Dominique Navarro penciling the Taharqa Gate on photo enlargement at the Small Amun Temple in Medinet Habu

Nov 9, 2020

We'd like to draw your attention to yet another important case study, written by guest author and Epigraphic Survey artist, Dominique Navarro. In the past couple of years, Dominique has been working on the documentation of a gate immediately to the north of the small Amun Temple Kushite pylon at Medinet Habu, built in the time of Taharqa.

Referred to as “Taharqa Gate,” the structure would have served as a gateway entrance to the Small Temple during the reign of the ancient Egyptian Twenty-fifth Dynasty pharaoh Taharqa (690 BC to 664 BC), and credited to him despite all cartouches (names of the king) being thoroughly destroyed by vigilant ancient hackers.

Along with such rigorous hacking, the sandstone monument has suffered thousands of years of deterioration from wind, sand, water (humidity, moisture, and occasional rain), ancient religious graffiti, pilgrim or fertility gouges (scrapings of the walls for good luck), and the devastating disintegration from soluble salt in a high water table rapidly destroying the integrity of its bottom-most blocks, and leaving the entire monument vulnerable and contorting, the western wall especially askew in a precarious tilt under the weight of its heavy lintel. Modern climate change and tourism also have taken their toll, as with all the monuments.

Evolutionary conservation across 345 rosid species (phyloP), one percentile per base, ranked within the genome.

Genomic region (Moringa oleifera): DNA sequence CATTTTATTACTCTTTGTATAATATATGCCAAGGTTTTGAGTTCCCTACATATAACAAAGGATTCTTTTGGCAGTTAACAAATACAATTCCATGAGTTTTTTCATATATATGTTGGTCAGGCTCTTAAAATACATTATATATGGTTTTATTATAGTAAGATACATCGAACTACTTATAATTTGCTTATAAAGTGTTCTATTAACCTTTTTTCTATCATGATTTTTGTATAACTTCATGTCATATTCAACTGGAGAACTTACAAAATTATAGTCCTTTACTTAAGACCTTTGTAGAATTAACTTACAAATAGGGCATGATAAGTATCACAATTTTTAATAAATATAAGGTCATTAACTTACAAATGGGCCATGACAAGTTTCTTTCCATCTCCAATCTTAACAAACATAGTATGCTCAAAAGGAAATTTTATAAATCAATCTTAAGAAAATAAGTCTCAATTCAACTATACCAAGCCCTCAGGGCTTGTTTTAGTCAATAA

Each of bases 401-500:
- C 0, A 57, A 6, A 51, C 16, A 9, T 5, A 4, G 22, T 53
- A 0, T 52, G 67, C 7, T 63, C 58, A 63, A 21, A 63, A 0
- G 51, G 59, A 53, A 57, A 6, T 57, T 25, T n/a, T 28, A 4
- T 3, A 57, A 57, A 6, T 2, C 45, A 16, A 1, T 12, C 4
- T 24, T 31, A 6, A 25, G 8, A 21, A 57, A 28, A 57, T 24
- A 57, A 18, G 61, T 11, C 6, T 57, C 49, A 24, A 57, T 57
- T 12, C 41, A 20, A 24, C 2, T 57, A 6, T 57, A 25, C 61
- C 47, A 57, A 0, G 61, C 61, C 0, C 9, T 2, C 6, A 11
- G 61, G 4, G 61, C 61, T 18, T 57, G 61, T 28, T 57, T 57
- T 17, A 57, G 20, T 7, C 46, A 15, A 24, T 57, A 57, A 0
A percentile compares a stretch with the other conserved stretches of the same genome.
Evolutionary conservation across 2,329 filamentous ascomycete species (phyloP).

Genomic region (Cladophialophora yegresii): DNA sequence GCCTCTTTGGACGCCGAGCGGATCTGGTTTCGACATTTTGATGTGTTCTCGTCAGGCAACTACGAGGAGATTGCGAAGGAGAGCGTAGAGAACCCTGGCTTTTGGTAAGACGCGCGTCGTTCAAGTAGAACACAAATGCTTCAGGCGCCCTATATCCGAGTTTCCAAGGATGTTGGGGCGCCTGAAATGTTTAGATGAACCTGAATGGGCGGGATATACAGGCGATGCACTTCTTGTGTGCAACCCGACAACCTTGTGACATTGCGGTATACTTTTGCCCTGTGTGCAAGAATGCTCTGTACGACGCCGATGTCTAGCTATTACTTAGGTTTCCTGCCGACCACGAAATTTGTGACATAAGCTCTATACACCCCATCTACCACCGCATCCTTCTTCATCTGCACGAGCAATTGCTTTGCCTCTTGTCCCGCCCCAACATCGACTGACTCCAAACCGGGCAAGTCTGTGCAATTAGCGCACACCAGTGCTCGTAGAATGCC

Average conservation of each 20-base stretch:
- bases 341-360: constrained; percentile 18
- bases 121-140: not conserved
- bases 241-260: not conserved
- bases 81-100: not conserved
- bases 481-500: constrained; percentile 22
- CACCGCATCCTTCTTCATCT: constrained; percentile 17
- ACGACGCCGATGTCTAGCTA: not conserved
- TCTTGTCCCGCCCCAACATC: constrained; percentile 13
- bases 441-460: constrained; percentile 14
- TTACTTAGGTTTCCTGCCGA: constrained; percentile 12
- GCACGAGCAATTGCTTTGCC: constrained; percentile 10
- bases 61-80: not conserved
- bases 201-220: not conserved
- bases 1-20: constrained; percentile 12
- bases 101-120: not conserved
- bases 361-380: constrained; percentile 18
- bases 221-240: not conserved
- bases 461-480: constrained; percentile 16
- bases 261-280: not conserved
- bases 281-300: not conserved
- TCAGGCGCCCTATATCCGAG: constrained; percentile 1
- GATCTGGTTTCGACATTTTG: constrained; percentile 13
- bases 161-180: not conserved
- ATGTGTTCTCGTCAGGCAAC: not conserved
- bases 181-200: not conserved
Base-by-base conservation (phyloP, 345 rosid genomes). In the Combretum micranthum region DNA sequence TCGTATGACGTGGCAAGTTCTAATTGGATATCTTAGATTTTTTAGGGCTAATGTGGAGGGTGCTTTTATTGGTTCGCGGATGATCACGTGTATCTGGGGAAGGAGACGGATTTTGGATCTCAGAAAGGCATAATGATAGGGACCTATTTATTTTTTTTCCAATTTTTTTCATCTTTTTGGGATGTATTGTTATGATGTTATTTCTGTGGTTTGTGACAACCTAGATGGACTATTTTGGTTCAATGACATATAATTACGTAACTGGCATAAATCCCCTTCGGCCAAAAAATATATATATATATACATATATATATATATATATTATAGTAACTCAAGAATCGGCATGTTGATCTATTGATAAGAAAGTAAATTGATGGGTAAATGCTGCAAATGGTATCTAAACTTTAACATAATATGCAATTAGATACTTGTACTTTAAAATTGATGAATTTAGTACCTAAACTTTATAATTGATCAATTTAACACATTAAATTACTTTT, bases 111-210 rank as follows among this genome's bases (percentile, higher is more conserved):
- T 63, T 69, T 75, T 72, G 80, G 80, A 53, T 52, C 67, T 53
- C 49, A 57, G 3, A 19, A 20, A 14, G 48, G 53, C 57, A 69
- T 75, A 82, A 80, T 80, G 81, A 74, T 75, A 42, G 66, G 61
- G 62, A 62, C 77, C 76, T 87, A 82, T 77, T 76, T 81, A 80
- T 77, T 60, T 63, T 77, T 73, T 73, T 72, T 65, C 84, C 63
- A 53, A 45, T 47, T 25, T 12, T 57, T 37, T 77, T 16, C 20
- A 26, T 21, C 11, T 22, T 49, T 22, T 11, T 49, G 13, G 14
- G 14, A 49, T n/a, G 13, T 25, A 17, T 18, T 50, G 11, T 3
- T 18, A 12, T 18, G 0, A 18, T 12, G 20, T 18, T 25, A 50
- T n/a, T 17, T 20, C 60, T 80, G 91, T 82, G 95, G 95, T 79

If you'd like to read Dominique's article that is not only a worthwhile addition to our case study collection but essentially an introduction to the unique way she handles digital inking using Wacom's Intuos Pro, follow this link.

This post was originally released as part of digitalEPIGRAPHY's growing Instagram collection. If you'd like to see our latest photos as soon as we post them, please follow us on Instagram.

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